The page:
New York State hopes to sell Bankrupt Insurer – a New Twist
Posted Mar 05 2009 5:30am
If a sale is not made, the state will be 10 more years wrapping up business from the bankrupt insurance carrier. With current economic trends, it sounds like it has become a nightmare in more ways than one. What was amazing was to read that there are 60 plus insolvent insurers they are managing. Midland went bankrupt over healthcare products and asbestos claims.
This is the first attempt at trying to privatize a bankrupted carrier, and will there be a sale? There are payments owed to it by reinsurers, which are companies that guarantee the risks of other insurers. The state has struggled to collect these payments so how would a private entity do any better? The reinsurers sound similar to what might be referred to as potential sources for revenue when the reserves no longer exist.
“On Tuesday, The New York Times described AIG as a family of good insurance companies roped to "a huge casino." It was not an ordinary casino of the velvet-and-mirrors sort. That kind of casino knows the risk on its gaming tables. The math is simple and experience bears it out. In the credit default swap "casino," the math was new and baroque, full of Greek letters and gobbledygook, and almost no one on Wall Street or in Washington, D.C., pretended to understand it. That was part of the reason why no one put a stop to it.
And the math was wrong. It led to disaster.”
It goes beyond just getting the folks with financial experience, you need the folks that understand the architecture, the projected end results with business intelligence software, in other words the smart folks who understand computer code who don’t have greed at the base of their goals, but rather good healthcare and transparency. We also need Audit tables run to keep everyone somewhat honest and track large transactions and make sure the math is correct with the algorithms and formulas created, otherwise the wheels just keep spinning in the world of virtual money. BD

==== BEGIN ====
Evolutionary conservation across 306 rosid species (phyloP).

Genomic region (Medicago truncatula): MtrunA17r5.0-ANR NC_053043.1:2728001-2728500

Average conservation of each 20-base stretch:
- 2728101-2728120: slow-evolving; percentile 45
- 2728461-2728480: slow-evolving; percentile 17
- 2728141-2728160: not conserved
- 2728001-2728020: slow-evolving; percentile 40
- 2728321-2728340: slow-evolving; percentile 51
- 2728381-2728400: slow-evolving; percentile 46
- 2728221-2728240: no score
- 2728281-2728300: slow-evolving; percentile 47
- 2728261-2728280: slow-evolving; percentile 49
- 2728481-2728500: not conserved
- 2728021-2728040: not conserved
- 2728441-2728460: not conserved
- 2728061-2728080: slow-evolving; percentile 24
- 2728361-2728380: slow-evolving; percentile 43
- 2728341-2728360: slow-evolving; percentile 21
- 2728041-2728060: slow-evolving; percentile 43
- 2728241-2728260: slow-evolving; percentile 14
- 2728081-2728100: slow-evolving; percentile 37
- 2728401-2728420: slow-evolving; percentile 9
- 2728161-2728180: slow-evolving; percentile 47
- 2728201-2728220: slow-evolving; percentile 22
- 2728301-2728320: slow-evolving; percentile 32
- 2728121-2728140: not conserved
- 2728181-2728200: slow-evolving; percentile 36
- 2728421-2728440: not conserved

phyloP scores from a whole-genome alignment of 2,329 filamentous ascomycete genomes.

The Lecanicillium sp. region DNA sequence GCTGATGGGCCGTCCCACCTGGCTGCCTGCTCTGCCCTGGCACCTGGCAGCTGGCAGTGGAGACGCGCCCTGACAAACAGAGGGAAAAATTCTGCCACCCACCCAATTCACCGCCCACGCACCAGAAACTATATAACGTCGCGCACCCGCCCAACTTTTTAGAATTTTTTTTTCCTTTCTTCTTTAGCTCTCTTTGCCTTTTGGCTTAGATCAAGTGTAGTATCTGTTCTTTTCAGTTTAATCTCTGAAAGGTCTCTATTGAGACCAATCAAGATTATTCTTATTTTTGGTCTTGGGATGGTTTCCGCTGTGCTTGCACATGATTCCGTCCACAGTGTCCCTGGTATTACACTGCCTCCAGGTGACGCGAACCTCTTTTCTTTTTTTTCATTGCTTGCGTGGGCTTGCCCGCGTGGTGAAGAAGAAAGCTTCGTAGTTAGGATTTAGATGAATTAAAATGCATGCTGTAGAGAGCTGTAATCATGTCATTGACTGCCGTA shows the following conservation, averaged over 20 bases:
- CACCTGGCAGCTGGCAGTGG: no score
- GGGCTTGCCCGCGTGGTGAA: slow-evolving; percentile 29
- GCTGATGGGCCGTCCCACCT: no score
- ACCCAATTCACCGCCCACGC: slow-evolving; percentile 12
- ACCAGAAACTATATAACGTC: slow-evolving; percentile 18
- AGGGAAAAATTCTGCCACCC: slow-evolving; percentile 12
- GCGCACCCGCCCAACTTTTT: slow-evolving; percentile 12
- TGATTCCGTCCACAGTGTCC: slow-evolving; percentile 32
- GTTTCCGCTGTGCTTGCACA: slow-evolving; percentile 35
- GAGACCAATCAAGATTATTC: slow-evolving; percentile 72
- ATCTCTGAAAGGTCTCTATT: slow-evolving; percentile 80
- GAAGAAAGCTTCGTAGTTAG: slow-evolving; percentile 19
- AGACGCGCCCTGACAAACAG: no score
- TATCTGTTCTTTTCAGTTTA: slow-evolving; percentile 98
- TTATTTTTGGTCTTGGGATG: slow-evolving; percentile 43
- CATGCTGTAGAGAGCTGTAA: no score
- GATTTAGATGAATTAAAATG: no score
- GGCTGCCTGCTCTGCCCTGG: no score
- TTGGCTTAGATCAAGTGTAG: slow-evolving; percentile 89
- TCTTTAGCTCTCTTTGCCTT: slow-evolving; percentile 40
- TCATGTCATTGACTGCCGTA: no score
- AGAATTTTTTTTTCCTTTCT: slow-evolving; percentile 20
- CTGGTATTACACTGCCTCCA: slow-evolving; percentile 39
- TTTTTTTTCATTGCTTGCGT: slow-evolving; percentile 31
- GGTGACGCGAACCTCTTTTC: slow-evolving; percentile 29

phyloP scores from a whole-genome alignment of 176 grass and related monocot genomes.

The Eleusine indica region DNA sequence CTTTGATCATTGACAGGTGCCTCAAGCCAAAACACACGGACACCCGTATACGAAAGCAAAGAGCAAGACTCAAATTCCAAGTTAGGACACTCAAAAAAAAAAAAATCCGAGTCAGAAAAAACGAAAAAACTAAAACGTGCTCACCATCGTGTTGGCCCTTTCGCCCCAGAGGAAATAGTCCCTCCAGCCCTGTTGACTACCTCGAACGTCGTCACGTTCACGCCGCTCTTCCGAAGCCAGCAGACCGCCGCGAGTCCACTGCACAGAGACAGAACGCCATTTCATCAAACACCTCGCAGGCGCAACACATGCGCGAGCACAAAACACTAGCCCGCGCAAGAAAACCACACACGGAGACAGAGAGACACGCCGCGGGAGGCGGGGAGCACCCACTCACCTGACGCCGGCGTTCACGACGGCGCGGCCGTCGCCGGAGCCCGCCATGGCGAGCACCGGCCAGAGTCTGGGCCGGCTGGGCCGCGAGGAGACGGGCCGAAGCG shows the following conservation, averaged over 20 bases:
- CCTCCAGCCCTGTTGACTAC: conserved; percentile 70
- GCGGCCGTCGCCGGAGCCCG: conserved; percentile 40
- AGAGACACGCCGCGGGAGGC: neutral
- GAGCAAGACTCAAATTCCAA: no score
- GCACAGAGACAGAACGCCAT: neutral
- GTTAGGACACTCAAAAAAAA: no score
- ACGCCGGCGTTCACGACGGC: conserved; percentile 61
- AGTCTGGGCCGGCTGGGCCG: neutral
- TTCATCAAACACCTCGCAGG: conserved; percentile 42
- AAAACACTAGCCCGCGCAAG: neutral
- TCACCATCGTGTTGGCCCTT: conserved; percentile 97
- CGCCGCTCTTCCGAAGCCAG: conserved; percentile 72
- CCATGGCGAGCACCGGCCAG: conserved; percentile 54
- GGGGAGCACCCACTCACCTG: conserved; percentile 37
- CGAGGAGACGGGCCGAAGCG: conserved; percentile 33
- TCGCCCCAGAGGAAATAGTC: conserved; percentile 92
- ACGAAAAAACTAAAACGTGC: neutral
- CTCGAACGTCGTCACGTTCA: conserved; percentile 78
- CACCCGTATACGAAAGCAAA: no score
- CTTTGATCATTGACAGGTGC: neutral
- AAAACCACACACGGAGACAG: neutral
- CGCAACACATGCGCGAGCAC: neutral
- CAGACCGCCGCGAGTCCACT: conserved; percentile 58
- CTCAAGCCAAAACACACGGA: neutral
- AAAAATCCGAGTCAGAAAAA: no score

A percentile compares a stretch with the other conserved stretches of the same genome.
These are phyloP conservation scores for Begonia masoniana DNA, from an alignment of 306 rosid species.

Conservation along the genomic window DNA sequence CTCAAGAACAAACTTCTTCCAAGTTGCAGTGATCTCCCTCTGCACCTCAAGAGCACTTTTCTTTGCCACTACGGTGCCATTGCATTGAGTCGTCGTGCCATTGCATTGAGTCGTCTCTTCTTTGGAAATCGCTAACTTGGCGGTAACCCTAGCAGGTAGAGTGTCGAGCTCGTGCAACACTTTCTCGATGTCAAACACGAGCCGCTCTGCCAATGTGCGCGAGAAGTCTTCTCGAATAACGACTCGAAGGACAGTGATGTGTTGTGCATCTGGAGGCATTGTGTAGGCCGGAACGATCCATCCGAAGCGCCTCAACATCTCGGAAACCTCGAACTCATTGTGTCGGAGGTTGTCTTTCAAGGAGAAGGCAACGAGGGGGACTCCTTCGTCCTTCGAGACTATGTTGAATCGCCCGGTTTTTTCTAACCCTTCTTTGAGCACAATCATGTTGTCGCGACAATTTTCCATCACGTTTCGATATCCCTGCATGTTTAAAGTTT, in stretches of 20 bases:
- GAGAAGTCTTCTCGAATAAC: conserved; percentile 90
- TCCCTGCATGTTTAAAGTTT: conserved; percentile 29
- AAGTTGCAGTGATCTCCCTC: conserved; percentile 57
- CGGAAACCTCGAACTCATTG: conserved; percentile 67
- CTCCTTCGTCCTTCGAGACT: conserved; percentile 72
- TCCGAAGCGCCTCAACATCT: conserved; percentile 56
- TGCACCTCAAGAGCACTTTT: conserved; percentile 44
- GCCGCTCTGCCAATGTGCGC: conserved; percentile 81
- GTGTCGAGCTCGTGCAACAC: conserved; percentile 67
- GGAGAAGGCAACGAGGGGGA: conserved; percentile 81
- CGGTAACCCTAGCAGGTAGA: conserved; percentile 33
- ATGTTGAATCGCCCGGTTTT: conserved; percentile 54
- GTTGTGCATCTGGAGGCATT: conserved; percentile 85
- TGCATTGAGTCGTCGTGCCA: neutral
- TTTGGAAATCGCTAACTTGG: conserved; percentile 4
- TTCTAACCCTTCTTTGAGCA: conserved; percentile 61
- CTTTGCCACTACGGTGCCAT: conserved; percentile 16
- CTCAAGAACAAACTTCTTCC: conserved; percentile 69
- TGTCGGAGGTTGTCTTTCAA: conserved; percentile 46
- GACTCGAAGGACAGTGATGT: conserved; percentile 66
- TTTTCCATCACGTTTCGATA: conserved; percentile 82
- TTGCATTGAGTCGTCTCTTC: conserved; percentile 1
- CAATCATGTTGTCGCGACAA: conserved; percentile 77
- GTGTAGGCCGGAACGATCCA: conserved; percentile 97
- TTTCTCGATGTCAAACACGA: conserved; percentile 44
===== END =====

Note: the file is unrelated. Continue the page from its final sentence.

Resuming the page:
Twenty-three years ago, Midland Insurance Co. failed, sunk by billions worth of claims from policyholders suffering from exposure to asbestos, defective breast implants and HIV-tainted blood products. New York state officials, who have run it ever since, on Wednesday asked investors to take it off their hands.
“It’s time to move on,” says Mark Peters, special deputy superintendent for the New York Liquidation Bureau, which manages more than 60 insolvent insurers on the state’s behalf. “This could be a template for what we do in the future.”
A successful auction of Midland would be a coup, especially since it appears regulators will have their hands full in the coming years dealing with insurers driven into insolvency by the mortgage crisis. Former industry giant American International Group Inc. has been nationalized, and several prominent insurers are asking the federal government for bailout money.
Further complicating matters, about $600 million of Midland’s assets are payments owed to it by reinsurers, which are companies that guarantee the risks of other insurers. The state has struggled to collect these payments and it’s unclear if a private owner would fare any better.